Second, Paul has made fundamental contributions to the literature on political prejudice and intolerance in the United States.  His work on racial prejudice, and in particular the role of racial resentment, changed how the discipline thinks about this crucial topic.  When scholars such as Kinder and Sears introduced the concept of racial resentment, it was Sniderman and his co-authors who drew attention to the fact that these items conflated racial prejudice with principled conservatism.  The ensuing debate changed the way scholars use and interpret these measures in ways that carry forward to today.  Regardless of where one stands on this debate, there is no doubt that Sniderman’s work moved the discipline forward by paying careful attention to measurement issues that are fundamental to understand the behavior of ordinary citizens.

Third, Sniderman’s work on immigration and inclusion, largely in Europe, adds yet another dimension to his scholarly contributions.  Reaching across several western European nations, Sniderman’s work investigates the question of immigrant integration, and how liberal democracies have managed, and still struggles with, this transition.  While each of these studies draws our attention to important country-specific factors, perhaps the strongest of these is his work on the Netherlands, When Ways of Life Collide (Princeton University Press, 2007).  In that book with Hagendoorn, Sniderman highlights that much of the tension around efforts to bring immigrants, in particular Muslim immigrants, into Dutch society is not about economic competition, but rather about perceived cultural threat, and a sense that immigrants pose a threat to the Dutch way of life.  Such work — and the efforts to promote integration of minority Muslim populations — remains extremely relevant today, as immigration continues to be one of the flashpoints of contemporary European — and American — politics.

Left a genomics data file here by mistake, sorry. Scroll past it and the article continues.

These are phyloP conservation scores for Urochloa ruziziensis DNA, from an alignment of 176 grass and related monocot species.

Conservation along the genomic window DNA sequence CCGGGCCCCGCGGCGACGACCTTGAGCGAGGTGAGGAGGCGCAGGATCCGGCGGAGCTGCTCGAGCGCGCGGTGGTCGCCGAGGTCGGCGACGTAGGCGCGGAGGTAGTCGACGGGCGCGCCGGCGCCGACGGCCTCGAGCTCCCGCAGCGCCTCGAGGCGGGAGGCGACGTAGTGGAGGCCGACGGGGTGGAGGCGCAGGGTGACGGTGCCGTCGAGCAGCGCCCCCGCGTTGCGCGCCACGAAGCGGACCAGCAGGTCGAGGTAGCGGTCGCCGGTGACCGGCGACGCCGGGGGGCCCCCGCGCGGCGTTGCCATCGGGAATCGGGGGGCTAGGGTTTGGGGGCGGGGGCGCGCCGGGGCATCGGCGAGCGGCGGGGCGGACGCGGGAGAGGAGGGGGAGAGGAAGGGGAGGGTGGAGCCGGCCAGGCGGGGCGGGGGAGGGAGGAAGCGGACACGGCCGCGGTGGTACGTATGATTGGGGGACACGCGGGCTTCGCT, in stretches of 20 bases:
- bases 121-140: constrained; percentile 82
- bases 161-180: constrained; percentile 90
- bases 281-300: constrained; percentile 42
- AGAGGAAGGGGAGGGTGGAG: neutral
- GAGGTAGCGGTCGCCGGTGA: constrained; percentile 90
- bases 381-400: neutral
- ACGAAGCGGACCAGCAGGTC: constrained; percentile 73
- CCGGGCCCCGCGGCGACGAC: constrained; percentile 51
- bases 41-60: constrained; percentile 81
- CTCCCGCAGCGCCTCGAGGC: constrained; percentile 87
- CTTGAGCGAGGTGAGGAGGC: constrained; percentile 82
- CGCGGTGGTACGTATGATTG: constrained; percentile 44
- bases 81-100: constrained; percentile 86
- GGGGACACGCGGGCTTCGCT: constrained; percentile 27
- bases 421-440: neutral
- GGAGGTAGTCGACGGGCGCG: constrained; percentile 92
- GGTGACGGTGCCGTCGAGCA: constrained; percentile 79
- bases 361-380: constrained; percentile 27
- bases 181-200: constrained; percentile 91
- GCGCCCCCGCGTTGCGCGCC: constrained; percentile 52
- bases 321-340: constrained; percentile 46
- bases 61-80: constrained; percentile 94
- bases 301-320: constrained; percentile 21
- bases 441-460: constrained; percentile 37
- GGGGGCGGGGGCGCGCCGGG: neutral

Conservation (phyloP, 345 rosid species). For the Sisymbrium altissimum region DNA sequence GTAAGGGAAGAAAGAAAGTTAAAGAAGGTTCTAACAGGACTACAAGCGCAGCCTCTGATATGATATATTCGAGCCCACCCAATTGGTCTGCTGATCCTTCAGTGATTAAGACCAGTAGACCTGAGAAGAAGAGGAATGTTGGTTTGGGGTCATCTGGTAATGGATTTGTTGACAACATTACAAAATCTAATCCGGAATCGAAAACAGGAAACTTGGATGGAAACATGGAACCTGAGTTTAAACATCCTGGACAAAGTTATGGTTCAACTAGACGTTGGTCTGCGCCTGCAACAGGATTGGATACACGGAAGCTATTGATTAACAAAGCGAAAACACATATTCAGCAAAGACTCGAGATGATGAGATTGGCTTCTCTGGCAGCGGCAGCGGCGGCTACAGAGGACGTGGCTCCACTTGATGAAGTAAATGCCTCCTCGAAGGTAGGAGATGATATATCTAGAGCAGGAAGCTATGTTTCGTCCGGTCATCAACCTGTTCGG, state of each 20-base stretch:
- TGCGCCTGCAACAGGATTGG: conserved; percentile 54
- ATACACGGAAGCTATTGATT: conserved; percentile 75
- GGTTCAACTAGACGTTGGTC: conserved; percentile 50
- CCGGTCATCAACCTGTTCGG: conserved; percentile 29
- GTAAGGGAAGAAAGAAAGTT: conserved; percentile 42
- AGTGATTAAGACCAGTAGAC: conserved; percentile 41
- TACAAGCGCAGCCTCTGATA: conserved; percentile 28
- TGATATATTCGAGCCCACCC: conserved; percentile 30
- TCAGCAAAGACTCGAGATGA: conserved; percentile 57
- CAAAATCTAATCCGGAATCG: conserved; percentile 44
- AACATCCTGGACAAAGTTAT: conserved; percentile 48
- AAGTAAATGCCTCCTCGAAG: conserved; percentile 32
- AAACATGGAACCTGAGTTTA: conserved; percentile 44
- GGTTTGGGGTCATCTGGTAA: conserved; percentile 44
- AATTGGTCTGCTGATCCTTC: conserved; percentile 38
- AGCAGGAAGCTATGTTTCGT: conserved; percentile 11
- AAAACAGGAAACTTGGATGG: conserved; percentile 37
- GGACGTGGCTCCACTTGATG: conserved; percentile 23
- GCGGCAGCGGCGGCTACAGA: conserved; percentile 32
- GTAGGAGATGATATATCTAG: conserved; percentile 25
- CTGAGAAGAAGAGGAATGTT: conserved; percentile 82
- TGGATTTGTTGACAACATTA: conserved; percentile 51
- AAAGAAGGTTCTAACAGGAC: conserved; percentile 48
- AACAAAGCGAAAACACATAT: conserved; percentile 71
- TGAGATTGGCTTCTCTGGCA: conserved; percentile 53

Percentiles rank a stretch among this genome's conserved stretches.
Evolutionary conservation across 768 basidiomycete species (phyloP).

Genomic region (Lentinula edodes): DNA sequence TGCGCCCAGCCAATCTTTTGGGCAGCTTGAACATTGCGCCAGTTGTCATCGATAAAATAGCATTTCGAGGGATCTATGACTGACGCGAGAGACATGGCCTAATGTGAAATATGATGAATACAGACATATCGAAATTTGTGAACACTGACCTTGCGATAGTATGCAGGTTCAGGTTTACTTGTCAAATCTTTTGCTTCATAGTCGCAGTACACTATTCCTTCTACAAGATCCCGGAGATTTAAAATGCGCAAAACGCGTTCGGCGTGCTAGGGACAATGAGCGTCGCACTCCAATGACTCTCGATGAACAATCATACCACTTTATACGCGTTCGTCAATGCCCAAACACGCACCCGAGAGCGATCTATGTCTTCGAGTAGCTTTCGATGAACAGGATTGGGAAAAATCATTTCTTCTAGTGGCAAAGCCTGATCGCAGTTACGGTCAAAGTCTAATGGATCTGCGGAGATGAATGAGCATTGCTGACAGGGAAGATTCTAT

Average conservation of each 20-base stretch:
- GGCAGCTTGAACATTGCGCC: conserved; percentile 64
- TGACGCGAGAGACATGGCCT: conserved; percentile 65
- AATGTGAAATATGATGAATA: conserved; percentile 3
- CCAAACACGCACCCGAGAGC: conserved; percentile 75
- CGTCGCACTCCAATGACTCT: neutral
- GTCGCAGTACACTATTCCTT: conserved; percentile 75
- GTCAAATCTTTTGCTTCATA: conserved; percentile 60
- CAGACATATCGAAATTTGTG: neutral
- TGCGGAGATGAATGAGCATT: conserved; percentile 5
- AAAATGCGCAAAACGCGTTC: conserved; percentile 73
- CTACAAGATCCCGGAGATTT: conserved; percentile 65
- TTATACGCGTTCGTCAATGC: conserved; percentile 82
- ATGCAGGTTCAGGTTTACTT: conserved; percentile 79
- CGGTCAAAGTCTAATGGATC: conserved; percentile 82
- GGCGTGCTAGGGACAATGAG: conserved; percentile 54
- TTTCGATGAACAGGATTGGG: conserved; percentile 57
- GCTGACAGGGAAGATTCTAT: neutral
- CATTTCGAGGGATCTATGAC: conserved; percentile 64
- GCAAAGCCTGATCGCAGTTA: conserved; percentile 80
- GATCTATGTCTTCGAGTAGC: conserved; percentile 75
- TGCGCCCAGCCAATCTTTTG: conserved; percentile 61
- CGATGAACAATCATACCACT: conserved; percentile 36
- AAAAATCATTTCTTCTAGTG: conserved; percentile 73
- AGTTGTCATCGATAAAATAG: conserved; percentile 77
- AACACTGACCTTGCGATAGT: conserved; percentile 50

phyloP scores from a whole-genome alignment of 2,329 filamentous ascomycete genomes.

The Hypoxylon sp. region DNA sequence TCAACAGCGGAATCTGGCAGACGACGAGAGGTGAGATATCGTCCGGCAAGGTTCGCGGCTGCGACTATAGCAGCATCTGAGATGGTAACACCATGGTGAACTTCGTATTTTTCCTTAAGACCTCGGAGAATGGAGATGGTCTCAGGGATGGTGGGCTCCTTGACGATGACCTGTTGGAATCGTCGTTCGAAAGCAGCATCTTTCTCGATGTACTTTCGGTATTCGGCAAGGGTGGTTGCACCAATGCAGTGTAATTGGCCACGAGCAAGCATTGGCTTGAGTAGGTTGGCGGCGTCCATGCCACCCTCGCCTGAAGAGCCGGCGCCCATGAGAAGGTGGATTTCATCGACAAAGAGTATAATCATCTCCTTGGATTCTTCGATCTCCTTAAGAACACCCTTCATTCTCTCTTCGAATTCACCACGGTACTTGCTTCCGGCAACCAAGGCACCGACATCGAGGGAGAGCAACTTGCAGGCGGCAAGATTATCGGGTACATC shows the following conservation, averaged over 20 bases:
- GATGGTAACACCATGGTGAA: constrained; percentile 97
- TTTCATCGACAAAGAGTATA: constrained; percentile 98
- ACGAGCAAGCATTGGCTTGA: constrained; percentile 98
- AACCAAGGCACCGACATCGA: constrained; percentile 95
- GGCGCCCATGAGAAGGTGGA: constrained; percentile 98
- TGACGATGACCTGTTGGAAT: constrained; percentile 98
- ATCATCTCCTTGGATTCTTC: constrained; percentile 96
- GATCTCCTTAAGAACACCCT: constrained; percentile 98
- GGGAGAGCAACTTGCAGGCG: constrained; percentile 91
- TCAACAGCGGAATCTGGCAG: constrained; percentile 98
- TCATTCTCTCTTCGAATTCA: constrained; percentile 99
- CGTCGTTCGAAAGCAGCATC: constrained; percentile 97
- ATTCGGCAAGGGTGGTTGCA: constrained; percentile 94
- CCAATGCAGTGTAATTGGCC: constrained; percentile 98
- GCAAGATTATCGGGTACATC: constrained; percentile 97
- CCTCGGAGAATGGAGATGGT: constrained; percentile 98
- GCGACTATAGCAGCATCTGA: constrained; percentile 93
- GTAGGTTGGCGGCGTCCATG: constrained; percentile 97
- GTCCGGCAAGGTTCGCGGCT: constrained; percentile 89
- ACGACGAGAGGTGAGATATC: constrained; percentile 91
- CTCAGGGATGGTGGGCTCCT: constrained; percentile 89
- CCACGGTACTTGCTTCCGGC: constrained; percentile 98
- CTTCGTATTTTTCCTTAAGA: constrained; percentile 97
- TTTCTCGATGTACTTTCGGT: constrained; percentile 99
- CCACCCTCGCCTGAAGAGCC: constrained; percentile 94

In the end, Professor Paul M. Sniderman merits the Ithiel de Sola Pool Award not for any one book, article, or idea, but rather because for more than half a century, Sniderman’s work continues to define excellent scholarship that pushes the boundaries of knowledge forward on questions that are central to our discipline and to understand politics and society.

APSA thanks the committee members for their service: Rune Slothuus (chair) of Aarhus University, Dr. Deserai Anderson Crow of the University of Colorado, Denver, and Justin Grimmer of Stanford University.